NEW YORK, N.Y. - As the NHL and NHL Players' Association continue to creep perilously close to another lost season, the union now finds itself wielding a fair amount of influence over where things are headed.

Not only is the NHLPA expected to show up for a meeting at the league office on Monday morning with a counter-offer — a potentially pivotal one with less than two weeks remaining to reach a deal — it also finds itself still pondering whether to file a "disclaimer of interest" by Wednesday night.

That would likely only happen if things don't go well when the sides gather Monday a few blocks from Times Square, where thousands of revellers will celebrate the start of 2013 hours later. It will be the first time the league and union have met for a bargaining session since Dec. 6, when talks went off the rails following the NHLPA's most recent proposal.

The league has since shown a willingness to bend on key issues by softening some of its demands in a comprehensive proposal delivered on Thursday night. The NHLPA also came away from informational sessions Saturday and Sunday, where aspects of the 288-page document were clarified, feeling like there could be some room for even more movement.

Among the biggest issues for the union is a proposed salary cap of $60 million in 2013-14, which would severely limit the amount of money available for free agents this summer. It is also believed not to be in favour of having the proposed amnesty buyouts counted against the players share of revenue, although not on an individual team's salary cap.

After the sides went three weeks between proposals, there is a sense of urgency as they return to the bargaining table.

The league's latest offer is designed to preserve a 48-game season that would see the playoffs end before July. For that to happen, commissioner Gary Bettman has told the union that an agreement would need to be reached by Jan. 11 so the puck could be dropped Jan. 19.

The NHL's proposal calls for a six-year term limit on free-agent deals — up from five previously — and will allow teams to re-sign their own players for up to seven years. It also includes a provision that salary can vary by 10 per cent from year to year during the course of a deal.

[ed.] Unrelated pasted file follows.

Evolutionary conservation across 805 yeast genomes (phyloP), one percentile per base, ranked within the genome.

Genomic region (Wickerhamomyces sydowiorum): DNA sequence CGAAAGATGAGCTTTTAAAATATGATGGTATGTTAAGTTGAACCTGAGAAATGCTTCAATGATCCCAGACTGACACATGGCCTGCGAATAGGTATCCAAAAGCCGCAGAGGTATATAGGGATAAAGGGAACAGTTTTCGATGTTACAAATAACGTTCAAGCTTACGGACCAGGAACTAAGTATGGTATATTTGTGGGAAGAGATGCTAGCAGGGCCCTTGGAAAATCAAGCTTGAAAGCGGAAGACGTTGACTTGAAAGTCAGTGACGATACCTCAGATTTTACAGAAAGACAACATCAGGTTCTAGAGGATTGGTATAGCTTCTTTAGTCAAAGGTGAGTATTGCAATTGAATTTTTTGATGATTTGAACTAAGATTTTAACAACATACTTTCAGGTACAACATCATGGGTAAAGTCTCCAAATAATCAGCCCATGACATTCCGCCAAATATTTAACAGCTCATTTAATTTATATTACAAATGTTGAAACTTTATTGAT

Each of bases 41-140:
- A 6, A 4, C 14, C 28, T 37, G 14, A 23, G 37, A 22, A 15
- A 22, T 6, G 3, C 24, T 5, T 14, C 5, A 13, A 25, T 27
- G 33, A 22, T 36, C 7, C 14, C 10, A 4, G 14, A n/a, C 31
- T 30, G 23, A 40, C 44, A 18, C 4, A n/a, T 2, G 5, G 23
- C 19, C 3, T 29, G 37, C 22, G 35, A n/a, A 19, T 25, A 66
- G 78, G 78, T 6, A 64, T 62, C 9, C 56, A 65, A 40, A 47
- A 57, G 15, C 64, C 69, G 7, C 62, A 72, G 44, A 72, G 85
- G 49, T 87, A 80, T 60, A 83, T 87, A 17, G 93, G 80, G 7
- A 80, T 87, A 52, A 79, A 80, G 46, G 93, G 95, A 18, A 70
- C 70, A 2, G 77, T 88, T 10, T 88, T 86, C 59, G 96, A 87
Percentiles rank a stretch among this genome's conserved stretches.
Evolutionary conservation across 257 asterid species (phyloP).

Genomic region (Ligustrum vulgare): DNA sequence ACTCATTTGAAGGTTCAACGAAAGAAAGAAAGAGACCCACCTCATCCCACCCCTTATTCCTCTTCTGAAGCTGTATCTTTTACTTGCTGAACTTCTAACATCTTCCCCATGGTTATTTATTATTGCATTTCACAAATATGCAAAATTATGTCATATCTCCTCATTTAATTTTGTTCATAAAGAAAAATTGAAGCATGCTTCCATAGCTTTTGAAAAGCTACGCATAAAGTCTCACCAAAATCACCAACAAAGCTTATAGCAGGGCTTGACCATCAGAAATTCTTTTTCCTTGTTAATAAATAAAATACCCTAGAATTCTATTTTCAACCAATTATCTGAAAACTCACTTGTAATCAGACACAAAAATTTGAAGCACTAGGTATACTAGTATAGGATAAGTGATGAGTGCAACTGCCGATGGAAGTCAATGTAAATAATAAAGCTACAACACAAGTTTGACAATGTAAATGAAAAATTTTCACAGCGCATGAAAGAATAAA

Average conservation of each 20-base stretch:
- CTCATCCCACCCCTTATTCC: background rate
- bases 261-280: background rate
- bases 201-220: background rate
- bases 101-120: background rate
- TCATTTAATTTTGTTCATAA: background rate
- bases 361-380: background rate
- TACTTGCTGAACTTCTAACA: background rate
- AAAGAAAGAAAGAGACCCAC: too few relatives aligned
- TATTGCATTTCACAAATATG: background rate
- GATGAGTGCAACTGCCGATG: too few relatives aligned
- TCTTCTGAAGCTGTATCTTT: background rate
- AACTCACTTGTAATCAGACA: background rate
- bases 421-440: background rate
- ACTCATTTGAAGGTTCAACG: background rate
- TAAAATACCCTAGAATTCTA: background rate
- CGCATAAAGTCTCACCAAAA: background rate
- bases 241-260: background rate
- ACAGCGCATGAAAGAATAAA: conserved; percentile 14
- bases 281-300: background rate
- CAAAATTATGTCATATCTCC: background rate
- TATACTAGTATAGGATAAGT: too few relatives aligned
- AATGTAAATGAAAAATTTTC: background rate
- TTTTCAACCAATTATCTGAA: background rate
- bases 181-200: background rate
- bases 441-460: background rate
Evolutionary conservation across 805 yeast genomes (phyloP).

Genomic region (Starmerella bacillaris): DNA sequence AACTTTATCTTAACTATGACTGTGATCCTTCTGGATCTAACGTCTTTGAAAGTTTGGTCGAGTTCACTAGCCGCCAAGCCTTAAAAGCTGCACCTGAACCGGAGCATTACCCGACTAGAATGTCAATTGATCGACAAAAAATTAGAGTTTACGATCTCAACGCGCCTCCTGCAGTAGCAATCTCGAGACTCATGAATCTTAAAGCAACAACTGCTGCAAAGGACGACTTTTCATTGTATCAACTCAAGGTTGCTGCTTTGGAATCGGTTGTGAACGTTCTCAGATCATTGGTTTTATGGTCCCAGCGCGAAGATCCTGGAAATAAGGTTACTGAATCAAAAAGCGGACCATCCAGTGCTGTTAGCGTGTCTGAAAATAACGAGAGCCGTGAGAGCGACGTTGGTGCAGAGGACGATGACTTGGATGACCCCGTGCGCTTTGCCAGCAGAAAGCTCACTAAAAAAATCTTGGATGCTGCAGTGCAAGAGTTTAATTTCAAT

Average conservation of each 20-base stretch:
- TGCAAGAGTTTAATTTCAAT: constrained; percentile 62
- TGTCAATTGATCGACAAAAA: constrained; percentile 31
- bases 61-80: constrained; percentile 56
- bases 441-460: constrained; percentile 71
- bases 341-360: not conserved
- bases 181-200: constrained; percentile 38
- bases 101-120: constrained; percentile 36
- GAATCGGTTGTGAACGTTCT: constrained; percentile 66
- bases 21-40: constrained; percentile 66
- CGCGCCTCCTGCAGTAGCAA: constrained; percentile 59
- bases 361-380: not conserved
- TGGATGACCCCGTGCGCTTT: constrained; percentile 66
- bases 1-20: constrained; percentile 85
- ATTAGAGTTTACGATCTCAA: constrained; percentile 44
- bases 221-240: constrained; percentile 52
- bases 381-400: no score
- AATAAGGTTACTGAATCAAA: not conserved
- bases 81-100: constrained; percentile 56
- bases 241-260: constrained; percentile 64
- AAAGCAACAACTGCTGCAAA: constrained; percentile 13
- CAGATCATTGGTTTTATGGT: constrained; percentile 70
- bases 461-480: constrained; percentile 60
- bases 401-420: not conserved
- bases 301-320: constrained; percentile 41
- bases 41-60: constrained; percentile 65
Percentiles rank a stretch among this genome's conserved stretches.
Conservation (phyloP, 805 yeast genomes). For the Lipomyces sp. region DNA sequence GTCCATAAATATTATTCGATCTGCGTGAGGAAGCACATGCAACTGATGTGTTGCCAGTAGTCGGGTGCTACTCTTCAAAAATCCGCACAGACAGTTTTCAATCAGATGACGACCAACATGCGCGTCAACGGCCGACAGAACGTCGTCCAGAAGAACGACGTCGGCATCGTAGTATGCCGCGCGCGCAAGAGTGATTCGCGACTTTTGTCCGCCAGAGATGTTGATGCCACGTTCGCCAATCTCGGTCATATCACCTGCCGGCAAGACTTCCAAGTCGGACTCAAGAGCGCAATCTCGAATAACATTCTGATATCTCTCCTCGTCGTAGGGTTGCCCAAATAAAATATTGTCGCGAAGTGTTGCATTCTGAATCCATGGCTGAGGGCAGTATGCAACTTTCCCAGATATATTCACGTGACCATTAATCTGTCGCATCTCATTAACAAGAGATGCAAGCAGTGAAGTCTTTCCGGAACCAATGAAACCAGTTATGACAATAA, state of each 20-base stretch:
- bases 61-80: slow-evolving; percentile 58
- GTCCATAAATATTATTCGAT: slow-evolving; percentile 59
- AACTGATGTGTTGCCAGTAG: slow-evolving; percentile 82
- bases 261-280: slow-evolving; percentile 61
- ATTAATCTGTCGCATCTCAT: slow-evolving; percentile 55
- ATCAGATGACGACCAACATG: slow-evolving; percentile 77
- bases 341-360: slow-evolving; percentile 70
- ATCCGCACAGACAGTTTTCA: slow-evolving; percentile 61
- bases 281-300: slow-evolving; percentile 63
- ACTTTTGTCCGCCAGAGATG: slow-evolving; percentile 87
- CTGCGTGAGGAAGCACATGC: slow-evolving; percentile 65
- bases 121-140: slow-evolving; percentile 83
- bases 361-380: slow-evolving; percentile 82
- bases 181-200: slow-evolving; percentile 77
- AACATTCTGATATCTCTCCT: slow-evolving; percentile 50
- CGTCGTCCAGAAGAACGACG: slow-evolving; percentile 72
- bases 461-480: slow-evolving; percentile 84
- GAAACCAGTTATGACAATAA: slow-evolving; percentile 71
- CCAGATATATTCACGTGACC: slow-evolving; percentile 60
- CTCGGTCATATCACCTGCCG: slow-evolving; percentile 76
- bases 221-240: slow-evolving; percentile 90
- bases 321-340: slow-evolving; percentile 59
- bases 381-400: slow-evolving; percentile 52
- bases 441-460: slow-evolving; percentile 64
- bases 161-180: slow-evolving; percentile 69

In the NHLPA's Dec. 6 offer, it proposed an eight-year term limit on contracts with a 25 per cent variance.

Another area where there is ground to make up is the length of the agreement itself. The NHL is asking for a 10-year CBA that includes a mutual option to terminate after eight seasons. The NHLPA has favoured a shorter deal, most recently suggesting an eight-year contract that could be terminated after six years.

Even still, the NHLPA has maintained that the sides aren't very far apart.

If the key negotiators from each side aren't able to come up with a new CBA soon, the next battle between them is likely to be waged in court. The NHLPA's executive board has until Wednesday to file a "disclaimer of interest" that would see the union dissolved and give players the chance to file anti-trust lawsuits against the league.

At this late stage, it would almost certainly put the season in jeopardy.

There is also a pending class-action lawsuit from the NHL filed with the U.S. federal court in New York. Earlier this month, the league asked the court to rule on the legality of the lockout and argued that the NHLPA was only using the threat of a "disclaimer of interest" as a bargaining tactic to "extract more favourable terms and conditions of employment."

In the meantime, the damage caused by another lockout continues to worsen. Players missed their sixth paycheque of the 2012-13 season on Sunday and instead of having the league's key stakeholders gather over new year's to celebrate the sport like usual at the Winter Classic, the NHL's hierarchy was headed back to the bargaining table.

But with the lockout hitting its 15th week and another proposal in the offing, everyone knows the stakes are high.

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